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Marvel owns the sceen, but DC owns the comics

Story by Brian Beltran:

While the current climate in the world of cinema is oversaturated by comic book films and star studded casts, casual and dedicated moviegoers alike can agree that the Marvel Cinematic Universe (MCU) reigns supreme. But who cares?

While their main competitor, DC Comics, lingers in the shadows of Marvel’s immense success on the silver screen, many dedicated fans continue to support DC’s print and television entertainment over the box office juggernauts.

Iron Man kicked off the MCU in 2008 to the tune of $585.2 million in box office success. Since then, with 20 installments to date, the franchise has amassed almost $7 billion in ticket sales alone.

However, not long ago did we look at DC Comics as the unrivaled king of superhero entertainment. The global phenomenon that was Christopher Nolan’s Dark Knight Trilogy is still regarded as some of the greatest films, not only in the genre of action heroes, but in cinema history as well. Since then, the World of DC, or so the studio calls it, has failed to match the cinematic success that Marvel boasts with every blockbuster hit.

Despite the obvious shortcomings of DC’s movie making revenue and popularity, the company is far from worried about their success and influence. Popular television shows like The Flash, Arrow, and Young Justice are all licensed and distributed by DC. Marvel lacks severely in this area. Comic book fans that tune into their favorite superhero tv shows are watching these DC titles, not the forgettable ones that Marvel has to offer such as Agents of SHIELD (which was briefly cancelled). While DC continues to rally in the field of cinema, they comfortably sit upon the top of the tv market.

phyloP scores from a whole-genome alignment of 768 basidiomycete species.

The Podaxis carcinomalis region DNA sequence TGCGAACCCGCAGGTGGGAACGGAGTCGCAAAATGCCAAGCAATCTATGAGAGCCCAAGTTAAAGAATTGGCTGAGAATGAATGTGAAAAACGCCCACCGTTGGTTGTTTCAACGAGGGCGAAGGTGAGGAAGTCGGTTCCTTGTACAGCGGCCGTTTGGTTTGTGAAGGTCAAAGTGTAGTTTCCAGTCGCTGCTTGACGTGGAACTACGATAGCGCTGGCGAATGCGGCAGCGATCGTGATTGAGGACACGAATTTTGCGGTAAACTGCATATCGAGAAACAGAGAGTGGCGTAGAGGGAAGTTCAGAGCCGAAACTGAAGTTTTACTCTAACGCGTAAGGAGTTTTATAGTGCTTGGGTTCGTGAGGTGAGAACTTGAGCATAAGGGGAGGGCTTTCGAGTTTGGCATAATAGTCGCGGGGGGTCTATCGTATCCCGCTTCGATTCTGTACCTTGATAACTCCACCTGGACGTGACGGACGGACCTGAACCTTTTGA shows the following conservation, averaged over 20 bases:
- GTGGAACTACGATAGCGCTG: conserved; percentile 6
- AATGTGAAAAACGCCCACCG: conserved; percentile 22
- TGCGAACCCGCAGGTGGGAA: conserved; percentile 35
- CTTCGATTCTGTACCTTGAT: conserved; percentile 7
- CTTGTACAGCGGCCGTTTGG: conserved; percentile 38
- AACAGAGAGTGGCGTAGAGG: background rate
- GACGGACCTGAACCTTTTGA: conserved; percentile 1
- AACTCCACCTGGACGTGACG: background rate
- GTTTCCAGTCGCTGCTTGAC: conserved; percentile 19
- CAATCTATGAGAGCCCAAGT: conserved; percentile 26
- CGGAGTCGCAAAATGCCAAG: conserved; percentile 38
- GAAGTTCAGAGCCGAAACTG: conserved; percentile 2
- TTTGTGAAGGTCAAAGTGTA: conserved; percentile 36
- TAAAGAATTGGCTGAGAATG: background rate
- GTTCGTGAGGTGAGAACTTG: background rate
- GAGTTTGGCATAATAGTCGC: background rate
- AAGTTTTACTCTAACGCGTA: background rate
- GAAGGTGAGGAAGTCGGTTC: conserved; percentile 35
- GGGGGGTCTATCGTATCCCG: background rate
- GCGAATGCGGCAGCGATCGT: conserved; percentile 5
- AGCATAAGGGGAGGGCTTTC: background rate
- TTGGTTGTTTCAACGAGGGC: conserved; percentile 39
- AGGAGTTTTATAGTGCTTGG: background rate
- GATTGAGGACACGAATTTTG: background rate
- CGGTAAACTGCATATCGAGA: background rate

DC Comics also dominates the purest form of this genre of entertainment– comic books. Fans of superhero print media flock overwhelmingly to characters like Superman, Batman, and the Teen Titans. Most of this lopsided consumer support comes from Marvel’s social and political commentary in their comics. Readers have protested the rebranding of some heroes that Marvel has used in their efforts to portray a more modern society where racial and gender equality are normalities. DC, however, remains neutral on most issues, and instead focuses on the truest version of their characters as possible. This has resulted in the aforementioned upper hand that DC Comics holds within the colorful panels of comic books.

With superheroes being as popular as ever, the endless debates of which company is superior are always discussed. Marvel’s performance in theaters is shadowed by DC’s brilliance in television and print. As the two compete for dominance of the genre, us as consumers can only look forward to the very best each company has to offer.

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